Anger Hides Everything I Need to Feel to Get Past The Anger

Oh, anger, how I loved you so! How I believed the way you made me feel when I would embrace you: That I was Right and my husband was Wrong; that I was strong and untouchable; that I could erase every bad feeling I’d ever had by filling myself up with your blazing heat and certainty.

*sigh* Too bad it didn’t last. Or actually, wait a minute—good thing it didn’t last!

Anger takes all the bad feelings that divorce springs on you—the guilt, the sense of failure, the worthlessness, the joy of feeling unlovable—and turns them upside-down and pushes them away. But what I realized is that when my rage and outrage and cinematically inspired trash talk and fury receded, I was left with all the same bad feelings. And an anger hangover, to boot. Giving in to my anger made me feel dirty, because I knew when I was angry I said things I didn’t really mean: that I wanted to hurt him, that I wanted to screw him, that I wanted to keep him from getting any money out of our marriage. Sure, I felt those things for moments in time, but I didn’t want to hold on to those feelings, as if they were a life raft. The life raft for me had to be that I was worthwhile, compassionate, bigger than the pain and the anger; that I would and could be healed and whole a few years down the line.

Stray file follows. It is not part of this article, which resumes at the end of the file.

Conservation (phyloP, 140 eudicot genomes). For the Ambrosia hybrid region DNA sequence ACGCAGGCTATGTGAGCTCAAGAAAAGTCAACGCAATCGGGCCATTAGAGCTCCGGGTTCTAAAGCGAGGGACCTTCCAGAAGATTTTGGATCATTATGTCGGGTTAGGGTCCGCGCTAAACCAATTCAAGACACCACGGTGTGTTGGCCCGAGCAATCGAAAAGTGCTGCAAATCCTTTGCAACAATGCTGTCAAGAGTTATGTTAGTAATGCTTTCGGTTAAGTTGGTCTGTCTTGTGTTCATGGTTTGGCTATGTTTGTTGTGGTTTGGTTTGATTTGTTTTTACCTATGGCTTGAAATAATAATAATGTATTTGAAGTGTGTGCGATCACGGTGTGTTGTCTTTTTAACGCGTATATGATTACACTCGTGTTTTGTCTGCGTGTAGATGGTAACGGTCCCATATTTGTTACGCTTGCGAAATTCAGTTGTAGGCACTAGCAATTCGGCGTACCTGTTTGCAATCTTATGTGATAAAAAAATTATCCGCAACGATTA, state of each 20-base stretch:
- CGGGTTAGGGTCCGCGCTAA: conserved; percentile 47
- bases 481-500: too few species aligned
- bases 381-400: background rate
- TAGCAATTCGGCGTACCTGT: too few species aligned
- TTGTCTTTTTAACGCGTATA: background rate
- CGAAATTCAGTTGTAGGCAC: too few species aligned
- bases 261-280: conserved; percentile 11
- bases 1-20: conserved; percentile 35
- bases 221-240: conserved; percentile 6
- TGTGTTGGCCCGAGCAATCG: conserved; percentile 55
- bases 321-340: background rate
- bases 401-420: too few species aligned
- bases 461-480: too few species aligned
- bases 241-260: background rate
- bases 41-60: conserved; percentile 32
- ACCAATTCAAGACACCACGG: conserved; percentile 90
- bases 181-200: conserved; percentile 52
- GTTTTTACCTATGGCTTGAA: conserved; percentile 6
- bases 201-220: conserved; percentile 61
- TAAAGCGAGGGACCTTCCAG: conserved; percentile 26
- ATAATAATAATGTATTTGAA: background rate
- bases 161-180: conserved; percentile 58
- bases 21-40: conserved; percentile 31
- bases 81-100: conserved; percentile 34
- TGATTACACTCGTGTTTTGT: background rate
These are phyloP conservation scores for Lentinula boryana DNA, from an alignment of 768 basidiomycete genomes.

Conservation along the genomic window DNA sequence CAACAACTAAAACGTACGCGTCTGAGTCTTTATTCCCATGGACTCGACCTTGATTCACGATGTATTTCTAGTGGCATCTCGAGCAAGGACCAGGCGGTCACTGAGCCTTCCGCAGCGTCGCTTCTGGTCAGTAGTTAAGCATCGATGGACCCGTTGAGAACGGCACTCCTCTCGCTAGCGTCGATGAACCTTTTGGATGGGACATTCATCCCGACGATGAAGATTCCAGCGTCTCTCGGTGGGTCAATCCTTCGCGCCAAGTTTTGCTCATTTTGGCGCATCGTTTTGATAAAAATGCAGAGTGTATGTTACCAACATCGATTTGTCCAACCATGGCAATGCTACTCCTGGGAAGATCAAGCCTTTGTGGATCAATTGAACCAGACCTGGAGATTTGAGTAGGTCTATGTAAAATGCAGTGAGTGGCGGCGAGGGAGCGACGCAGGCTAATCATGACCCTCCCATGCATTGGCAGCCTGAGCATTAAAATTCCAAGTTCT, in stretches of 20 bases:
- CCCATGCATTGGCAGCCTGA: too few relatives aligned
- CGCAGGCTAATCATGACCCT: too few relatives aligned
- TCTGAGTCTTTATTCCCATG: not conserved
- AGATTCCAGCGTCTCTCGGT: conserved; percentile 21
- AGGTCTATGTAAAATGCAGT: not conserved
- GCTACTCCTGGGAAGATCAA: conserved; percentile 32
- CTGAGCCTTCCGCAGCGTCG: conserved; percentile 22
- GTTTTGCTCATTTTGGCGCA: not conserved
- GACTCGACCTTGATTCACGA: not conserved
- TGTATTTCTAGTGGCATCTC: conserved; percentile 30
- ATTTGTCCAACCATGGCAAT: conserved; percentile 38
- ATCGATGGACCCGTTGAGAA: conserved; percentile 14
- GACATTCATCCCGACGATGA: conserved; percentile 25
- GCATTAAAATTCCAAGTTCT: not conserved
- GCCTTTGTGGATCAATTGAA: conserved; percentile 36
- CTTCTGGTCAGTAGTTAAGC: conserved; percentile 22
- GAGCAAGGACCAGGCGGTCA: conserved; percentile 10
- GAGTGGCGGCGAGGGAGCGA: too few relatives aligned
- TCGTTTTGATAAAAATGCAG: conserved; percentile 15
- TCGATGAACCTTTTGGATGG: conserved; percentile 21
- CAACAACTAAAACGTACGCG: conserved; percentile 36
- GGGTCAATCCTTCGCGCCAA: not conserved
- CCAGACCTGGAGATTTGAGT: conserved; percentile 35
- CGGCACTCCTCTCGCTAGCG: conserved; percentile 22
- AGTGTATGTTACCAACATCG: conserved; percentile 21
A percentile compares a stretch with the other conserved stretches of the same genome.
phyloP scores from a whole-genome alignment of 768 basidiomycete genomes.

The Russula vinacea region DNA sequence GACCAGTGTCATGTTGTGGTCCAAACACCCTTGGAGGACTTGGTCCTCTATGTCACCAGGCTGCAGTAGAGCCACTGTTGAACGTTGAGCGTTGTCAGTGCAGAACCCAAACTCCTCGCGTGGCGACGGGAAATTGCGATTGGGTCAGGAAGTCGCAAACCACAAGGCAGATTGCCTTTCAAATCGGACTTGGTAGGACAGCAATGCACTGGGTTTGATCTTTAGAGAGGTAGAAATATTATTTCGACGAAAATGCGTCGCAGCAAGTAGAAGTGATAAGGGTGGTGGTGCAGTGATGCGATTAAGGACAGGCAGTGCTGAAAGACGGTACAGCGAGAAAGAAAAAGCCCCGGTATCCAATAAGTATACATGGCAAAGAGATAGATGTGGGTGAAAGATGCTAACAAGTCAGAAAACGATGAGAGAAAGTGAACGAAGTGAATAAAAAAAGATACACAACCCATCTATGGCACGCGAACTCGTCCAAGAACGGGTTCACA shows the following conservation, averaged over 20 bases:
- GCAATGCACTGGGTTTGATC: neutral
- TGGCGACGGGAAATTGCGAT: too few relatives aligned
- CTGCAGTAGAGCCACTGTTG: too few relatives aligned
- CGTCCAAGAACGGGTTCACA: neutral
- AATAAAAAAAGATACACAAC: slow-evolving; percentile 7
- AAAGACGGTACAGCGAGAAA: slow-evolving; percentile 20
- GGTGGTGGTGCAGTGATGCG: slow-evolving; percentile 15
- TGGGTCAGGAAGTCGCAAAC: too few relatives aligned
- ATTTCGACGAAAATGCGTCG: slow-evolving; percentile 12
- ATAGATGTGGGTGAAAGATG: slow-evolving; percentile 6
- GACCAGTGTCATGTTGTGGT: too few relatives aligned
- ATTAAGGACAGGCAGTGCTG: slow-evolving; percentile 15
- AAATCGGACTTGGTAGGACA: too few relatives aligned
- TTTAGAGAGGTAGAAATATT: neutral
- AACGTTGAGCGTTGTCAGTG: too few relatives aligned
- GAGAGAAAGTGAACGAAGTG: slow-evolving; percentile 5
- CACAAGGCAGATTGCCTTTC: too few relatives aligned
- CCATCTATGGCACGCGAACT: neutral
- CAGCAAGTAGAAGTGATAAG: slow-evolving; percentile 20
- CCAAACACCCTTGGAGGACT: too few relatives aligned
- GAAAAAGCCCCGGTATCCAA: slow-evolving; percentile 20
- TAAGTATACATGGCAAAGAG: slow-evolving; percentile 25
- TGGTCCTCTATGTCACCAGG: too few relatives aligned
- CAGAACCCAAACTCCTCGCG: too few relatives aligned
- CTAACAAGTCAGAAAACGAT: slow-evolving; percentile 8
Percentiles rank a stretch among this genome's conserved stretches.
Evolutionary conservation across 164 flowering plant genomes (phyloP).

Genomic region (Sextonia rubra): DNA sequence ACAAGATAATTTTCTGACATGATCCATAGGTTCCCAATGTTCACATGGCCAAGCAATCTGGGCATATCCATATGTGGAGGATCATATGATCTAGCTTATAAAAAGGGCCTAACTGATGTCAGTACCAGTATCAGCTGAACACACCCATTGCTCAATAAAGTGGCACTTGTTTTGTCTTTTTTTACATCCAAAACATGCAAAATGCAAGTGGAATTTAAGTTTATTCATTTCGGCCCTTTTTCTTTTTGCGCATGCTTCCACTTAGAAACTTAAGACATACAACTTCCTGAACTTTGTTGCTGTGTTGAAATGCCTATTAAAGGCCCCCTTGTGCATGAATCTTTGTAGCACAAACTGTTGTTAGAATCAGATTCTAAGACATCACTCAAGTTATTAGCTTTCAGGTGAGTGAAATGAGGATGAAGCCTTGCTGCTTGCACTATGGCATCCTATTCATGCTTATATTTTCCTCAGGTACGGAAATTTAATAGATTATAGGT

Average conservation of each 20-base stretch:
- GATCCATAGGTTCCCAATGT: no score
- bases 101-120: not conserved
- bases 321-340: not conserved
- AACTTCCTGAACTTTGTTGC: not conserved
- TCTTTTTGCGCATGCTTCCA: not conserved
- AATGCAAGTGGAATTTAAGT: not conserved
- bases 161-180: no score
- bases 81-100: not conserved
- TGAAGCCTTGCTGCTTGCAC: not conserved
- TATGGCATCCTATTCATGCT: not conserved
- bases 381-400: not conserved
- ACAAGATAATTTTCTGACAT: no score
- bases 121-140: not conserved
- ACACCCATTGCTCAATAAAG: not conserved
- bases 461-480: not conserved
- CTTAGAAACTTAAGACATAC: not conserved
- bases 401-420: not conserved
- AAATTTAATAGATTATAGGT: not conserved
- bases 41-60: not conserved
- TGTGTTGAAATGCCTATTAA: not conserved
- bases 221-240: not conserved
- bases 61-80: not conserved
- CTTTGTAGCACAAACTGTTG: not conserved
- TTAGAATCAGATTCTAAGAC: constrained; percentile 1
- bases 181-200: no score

Anger led me toward moments where I threw my dignity and self-respect out the window for the short-term thrill of feeling right. But boy, did I really need those things now. I needed dignity and self-respect and self-compassion even more than I needed to be right.

And so I slowly stepped away from the anger—I still had it, a lot of it, but I stopped trying to embrace it and hold onto it as if it were some kind of lifesaver. I could cuss and be angry and not vent it at him; I could have elaborate thoughts of doing him cartoonish harm, and then let those thoughts go; I could be outraged that he got to leave so much of the hard work of rebuilding our broken house behind for me to do, and then just let out a big sigh and call the contractor again, instead of tying myself into apoplexy. And after a few weeks of that, I slowly found myself starting to move on past all the thoughts and feelings that hurt me, and instead starting to choose the activities and friends and thoughts that made me feel good, made me feel whole.

In the end, nobody is satisfied by a tease. So let your anger course through you when it comes, and then wave goodbye again and again, until it’s gone.

Agree? Disagree? Does this resonate with your experience, or no way, José?
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